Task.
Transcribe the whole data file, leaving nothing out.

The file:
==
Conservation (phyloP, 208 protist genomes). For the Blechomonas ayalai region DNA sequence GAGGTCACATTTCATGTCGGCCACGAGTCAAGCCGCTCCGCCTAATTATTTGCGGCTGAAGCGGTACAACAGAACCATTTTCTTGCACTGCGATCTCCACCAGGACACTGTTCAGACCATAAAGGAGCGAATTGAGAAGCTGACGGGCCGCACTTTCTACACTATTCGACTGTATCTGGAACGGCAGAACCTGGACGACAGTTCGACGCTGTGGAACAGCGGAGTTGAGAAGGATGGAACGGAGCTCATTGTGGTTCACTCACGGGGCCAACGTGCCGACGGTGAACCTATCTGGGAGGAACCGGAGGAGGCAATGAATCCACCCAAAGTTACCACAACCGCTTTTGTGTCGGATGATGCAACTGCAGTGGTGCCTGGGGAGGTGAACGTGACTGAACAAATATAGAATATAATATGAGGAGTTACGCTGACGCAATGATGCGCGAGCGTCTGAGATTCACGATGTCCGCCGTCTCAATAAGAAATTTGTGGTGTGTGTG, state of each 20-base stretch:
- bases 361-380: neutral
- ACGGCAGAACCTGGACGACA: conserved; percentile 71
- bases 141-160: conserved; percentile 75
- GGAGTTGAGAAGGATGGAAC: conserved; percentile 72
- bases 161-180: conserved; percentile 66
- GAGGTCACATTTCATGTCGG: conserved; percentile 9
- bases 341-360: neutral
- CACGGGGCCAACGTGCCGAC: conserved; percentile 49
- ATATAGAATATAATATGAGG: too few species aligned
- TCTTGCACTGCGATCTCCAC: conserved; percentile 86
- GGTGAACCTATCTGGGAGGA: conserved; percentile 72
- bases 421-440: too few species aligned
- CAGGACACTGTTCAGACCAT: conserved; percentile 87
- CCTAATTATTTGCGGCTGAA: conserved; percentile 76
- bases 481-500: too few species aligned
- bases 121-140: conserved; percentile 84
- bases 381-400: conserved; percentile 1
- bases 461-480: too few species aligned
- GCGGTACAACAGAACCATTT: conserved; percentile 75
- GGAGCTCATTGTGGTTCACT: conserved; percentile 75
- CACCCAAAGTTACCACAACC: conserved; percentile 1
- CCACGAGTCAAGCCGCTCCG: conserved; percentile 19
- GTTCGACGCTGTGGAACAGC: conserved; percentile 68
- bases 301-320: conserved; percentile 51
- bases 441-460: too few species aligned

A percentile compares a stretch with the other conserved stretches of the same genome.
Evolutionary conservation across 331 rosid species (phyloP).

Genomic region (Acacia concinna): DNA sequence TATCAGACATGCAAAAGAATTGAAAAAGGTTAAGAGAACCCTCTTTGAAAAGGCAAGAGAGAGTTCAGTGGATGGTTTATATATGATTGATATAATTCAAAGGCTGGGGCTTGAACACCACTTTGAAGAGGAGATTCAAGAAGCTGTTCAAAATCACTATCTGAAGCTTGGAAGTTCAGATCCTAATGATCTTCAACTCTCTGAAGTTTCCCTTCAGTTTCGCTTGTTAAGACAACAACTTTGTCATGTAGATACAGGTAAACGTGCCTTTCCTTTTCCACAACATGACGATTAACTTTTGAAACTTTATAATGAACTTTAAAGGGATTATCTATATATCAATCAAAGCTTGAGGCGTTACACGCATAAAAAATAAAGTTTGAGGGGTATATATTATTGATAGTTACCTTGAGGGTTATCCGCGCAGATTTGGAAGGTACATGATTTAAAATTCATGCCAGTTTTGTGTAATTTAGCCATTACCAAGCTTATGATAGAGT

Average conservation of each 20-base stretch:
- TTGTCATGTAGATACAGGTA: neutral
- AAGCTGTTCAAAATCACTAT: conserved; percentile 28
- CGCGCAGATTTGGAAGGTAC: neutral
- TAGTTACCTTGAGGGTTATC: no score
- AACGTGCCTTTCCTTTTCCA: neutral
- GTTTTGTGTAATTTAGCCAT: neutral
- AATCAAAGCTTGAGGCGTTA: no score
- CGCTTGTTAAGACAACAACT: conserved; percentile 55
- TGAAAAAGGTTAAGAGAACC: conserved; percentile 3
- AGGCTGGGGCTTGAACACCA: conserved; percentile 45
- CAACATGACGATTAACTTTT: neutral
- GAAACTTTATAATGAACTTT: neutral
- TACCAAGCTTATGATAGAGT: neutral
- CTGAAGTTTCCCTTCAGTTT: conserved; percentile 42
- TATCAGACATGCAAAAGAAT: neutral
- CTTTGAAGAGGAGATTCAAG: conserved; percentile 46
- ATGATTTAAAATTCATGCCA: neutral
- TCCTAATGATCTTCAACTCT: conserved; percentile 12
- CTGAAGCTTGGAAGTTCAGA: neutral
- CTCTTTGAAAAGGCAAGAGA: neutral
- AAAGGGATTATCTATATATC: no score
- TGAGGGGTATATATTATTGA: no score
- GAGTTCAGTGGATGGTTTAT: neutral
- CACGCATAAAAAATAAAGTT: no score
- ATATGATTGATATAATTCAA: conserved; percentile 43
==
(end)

Conservation (phyloP, 208 protist genomes). For the Blechomonas ayalai region DNA sequence GAGGTCACATTTCATGTCGGCCACGAGTCAAGCCGCTCCGCCTAATTATTTGCGGCTGAAGCGGTACAACAGAACCATTTTCTTGCACTGCGATCTCCACCAGGACACTGTTCAGACCATAAAGGAGCGAATTGAGAAGCTGACGGGCCGCACTTTCTACACTATTCGACTGTATCTGGAACGGCAGAACCTGGACGACAGTTCGACGCTGTGGAACAGCGGAGTTGAGAAGGATGGAACGGAGCTCATTGTGGTTCACTCACGGGGCCAACGTGCCGACGGTGAACCTATCTGGGAGGAACCGGAGGAGGCAATGAATCCACCCAAAGTTACCACAACCGCTTTTGTGTCGGATGATGCAACTGCAGTGGTGCCTGGGGAGGTGAACGTGACTGAACAAATATAGAATATAATATGAGGAGTTACGCTGACGCAATGATGCGCGAGCGTCTGAGATTCACGATGTCCGCCGTCTCAATAAGAAATTTGTGGTGTGTGTG, state of each 20-base stretch:
- bases 361-380: neutral
- ACGGCAGAACCTGGACGACA: conserved; percentile 71
- bases 141-160: conserved; percentile 75
- GGAGTTGAGAAGGATGGAAC: conserved; percentile 72
- bases 161-180: conserved; percentile 66
- GAGGTCACATTTCATGTCGG: conserved; percentile 9
- bases 341-360: neutral
- CACGGGGCCAACGTGCCGAC: conserved; percentile 49
- ATATAGAATATAATATGAGG: too few species aligned
- TCTTGCACTGCGATCTCCAC: conserved; percentile 86
- GGTGAACCTATCTGGGAGGA: conserved; percentile 72
- bases 421-440: too few species aligned
- CAGGACACTGTTCAGACCAT: conserved; percentile 87
- CCTAATTATTTGCGGCTGAA: conserved; percentile 76
- bases 481-500: too few species aligned
- bases 121-140: conserved; percentile 84
- bases 381-400: conserved; percentile 1
- bases 461-480: too few species aligned
- GCGGTACAACAGAACCATTT: conserved; percentile 75
- GGAGCTCATTGTGGTTCACT: conserved; percentile 75
- CACCCAAAGTTACCACAACC: conserved; percentile 1
- CCACGAGTCAAGCCGCTCCG: conserved; percentile 19
- GTTCGACGCTGTGGAACAGC: conserved; percentile 68
- bases 301-320: conserved; percentile 51
- bases 441-460: too few species aligned

A percentile compares a stretch with the other conserved stretches of the same genome.
Evolutionary conservation across 331 rosid species (phyloP).

Genomic region (Acacia concinna): DNA sequence TATCAGACATGCAAAAGAATTGAAAAAGGTTAAGAGAACCCTCTTTGAAAAGGCAAGAGAGAGTTCAGTGGATGGTTTATATATGATTGATATAATTCAAAGGCTGGGGCTTGAACACCACTTTGAAGAGGAGATTCAAGAAGCTGTTCAAAATCACTATCTGAAGCTTGGAAGTTCAGATCCTAATGATCTTCAACTCTCTGAAGTTTCCCTTCAGTTTCGCTTGTTAAGACAACAACTTTGTCATGTAGATACAGGTAAACGTGCCTTTCCTTTTCCACAACATGACGATTAACTTTTGAAACTTTATAATGAACTTTAAAGGGATTATCTATATATCAATCAAAGCTTGAGGCGTTACACGCATAAAAAATAAAGTTTGAGGGGTATATATTATTGATAGTTACCTTGAGGGTTATCCGCGCAGATTTGGAAGGTACATGATTTAAAATTCATGCCAGTTTTGTGTAATTTAGCCATTACCAAGCTTATGATAGAGT

Average conservation of each 20-base stretch:
- TTGTCATGTAGATACAGGTA: neutral
- AAGCTGTTCAAAATCACTAT: conserved; percentile 28
- CGCGCAGATTTGGAAGGTAC: neutral
- TAGTTACCTTGAGGGTTATC: no score
- AACGTGCCTTTCCTTTTCCA: neutral
- GTTTTGTGTAATTTAGCCAT: neutral
- AATCAAAGCTTGAGGCGTTA: no score
- CGCTTGTTAAGACAACAACT: conserved; percentile 55
- TGAAAAAGGTTAAGAGAACC: conserved; percentile 3
- AGGCTGGGGCTTGAACACCA: conserved; percentile 45
- CAACATGACGATTAACTTTT: neutral
- GAAACTTTATAATGAACTTT: neutral
- TACCAAGCTTATGATAGAGT: neutral
- CTGAAGTTTCCCTTCAGTTT: conserved; percentile 42
- TATCAGACATGCAAAAGAAT: neutral
- CTTTGAAGAGGAGATTCAAG: conserved; percentile 46
- ATGATTTAAAATTCATGCCA: neutral
- TCCTAATGATCTTCAACTCT: conserved; percentile 12
- CTGAAGCTTGGAAGTTCAGA: neutral
- CTCTTTGAAAAGGCAAGAGA: neutral
- AAAGGGATTATCTATATATC: no score
- TGAGGGGTATATATTATTGA: no score
- GAGTTCAGTGGATGGTTTAT: neutral
- CACGCATAAAAAATAAAGTT: no score
- ATATGATTGATATAATTCAA: conserved; percentile 43